I prefer to see this series as what Marcel Duchamp would have called a “rectified readymade.” There is the very visible real Mrs. Clinton, adored by some feminists and loathed by many conservatives. What both liberal series did or are doing is correcting the errors of prior liberals, cleaning them up and imagining role models who conform to the most idealized self-images possible for social democratic feminists, “balancing” career and family, protective of ordinary people, dripping with compassion for suffering humanity, sensitive to “diversity” and deeply internationalist, and resistant to temptation for cheap glamor.

There is a market now for “strong” female characters who can do male jobs better, with more integrity than their male predecessors. So the fictional Madam Secretary, unlike the real Hillary, defies her male bosses, and does Benghazi/Yemen the way many liberals would have preferred, with smarts, honor and effectiveness.

madamsecretary

In researching this subject, I noticed that The Good Wife was mentioned as a precursor in several trade publications. I think this is an incorrect analogy; it is true that “Alicia Florrick” is a brilliant lawyer, but she is amoral; the fact that her firm (past and present) has represented Chicago’s leading drug dealer is just now emerging as a conflict and primary focus for season five.   Indeed, the series has emphasized Alicia’s opportunism, sexiness, stylish clothing, and quick-wittedness to the detriment of her moral purity. Perhaps the writers wanted to have it both ways: exposing the phony neutrality of lawyers, while promoting “strong women” like “Alicia” and “Diane” who face down men.

tea-leoni-madam-secretary-zeljko-ivanek-CBS

Not so with the rectified Hillary, who is almost Victorian in her perfection as the Mother Of Us All. (http://en.wikipedia.org/wiki/The_Mother_of_Us_All.)

September 26, 2014

What is critical thinking?

critical-thoughtEmbedded in the sharply polarized debates between political parties is a great slugfest on the teaching of US history. Many on the Right want a “patriotic” curriculum, while the Left insists that the Right is determined to abolish “critical thought” that the Leftists believe they uphold, without blemishes.

Neither Right nor Left is monolithic in its ideology, so this blog will focus on “critical thought”—how it is defined by the contemporary “Left” and how some elements of “the Right” feed into the most damaging “leftist” fantasies about a presumably monolithic “cowboy” Right mostly located in the Midwest (Texas) and the still wild, wild West, by which they mean Utah and Arizona, not of course the famously “Left Coast.”

By “critical thought” the Left, inspired by German philosophy, means negative critique of what is common institutional practice in the bourgeois West (i.e., the capitalist countries: the US, Western Europe, and Russia). The US is singled out for especially harsh criticism: deploying the categories invented by progressivism and the New Left version of Marxist-Leninism, our country is essentially racist, sexist, patriarchal, and ecocidal. Hence post-60s textbooks, influenced by identity politics, focus on those aspects of Western expansion industrialization, and urbanization that exterminated and otherwise bullied non-white workers, women, and unspoiled Nature herself. Their remedies range from class struggle to the band-aids of progressivism: statist regulation, welfare statism, and conflict-resolution techniques to prevent the more drastic remedy of socialist revolution. Gone are the days when ‘liberals’ called themselves moderate conservatives or conservative reformers. ‘Liberals’ do not want to be confused with their “fascist” enemies: the Republican Party, even as many ‘liberals’ ape the most elitist and reactionary ideologies in the history of Western civilization.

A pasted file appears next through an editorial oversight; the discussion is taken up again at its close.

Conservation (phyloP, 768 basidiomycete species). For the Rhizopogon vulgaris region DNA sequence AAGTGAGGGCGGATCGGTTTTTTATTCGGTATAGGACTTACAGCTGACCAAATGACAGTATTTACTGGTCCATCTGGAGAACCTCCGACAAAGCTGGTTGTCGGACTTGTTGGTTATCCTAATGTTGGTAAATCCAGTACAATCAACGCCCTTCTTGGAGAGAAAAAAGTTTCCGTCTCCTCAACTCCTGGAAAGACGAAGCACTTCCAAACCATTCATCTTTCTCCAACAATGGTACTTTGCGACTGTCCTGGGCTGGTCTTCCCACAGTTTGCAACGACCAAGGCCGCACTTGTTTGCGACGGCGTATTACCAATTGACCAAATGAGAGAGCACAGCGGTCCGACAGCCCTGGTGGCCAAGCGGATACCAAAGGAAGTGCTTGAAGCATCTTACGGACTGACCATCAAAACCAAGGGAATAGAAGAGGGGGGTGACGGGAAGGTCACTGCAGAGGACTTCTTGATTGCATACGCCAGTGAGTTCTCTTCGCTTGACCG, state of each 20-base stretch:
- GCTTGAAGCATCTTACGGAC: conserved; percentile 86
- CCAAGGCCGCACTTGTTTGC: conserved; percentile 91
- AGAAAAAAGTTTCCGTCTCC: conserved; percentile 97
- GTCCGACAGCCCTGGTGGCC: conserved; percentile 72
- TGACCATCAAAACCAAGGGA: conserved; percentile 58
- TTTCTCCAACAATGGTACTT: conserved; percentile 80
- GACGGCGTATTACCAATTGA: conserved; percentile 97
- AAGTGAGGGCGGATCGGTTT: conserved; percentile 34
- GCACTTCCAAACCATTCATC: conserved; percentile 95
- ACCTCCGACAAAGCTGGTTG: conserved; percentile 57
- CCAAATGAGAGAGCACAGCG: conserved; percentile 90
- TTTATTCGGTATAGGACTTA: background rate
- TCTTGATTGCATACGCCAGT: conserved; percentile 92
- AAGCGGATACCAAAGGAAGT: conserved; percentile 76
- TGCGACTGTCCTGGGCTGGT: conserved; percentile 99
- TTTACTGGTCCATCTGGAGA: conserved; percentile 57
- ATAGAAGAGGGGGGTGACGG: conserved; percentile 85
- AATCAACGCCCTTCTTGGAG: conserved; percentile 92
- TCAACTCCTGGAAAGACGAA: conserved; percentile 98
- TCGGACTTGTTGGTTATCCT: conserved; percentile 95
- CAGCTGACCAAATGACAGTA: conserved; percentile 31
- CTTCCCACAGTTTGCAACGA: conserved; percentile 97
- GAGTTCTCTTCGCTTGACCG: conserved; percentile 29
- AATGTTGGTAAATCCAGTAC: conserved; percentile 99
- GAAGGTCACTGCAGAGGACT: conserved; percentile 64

By contrast and sometimes in reaction to this mandated negativity about the American past, many elements of the Right glorify the Founders and the original Constitution, resist the notion of a “living Constitution” that social democrats (‘liberals’) prefer, and campaign for school vouchers that will fund religious schools. Charter schools are dicey, for they may be covers for “secular progressivism” that some conservatives mistake for communist infiltration/atheism, all the while insisting that the Constitution was divinely inspired, and anyone who denies that is leading our children to perdition.

So much for our polarized competing ideologies as the election season looms upon us. What follows is my own definition of critical thought, gleaned from experience in graduate school, from interacting with a broad public on the radio, and on social media.

First of all, it is very hard to separate ourselves from family, friends, or peer groups in school or in the workplace. Most of us would prefer to preserve existing attachments, no matter how damaging to our understanding of ourselves and the increasingly dangerous and impenetrable world. Hence Obama’s appealing promise of “transparency” of government under his administration. That is a hot button to push, for it resonates with our deepest wishes to develop our individuality—without drowning.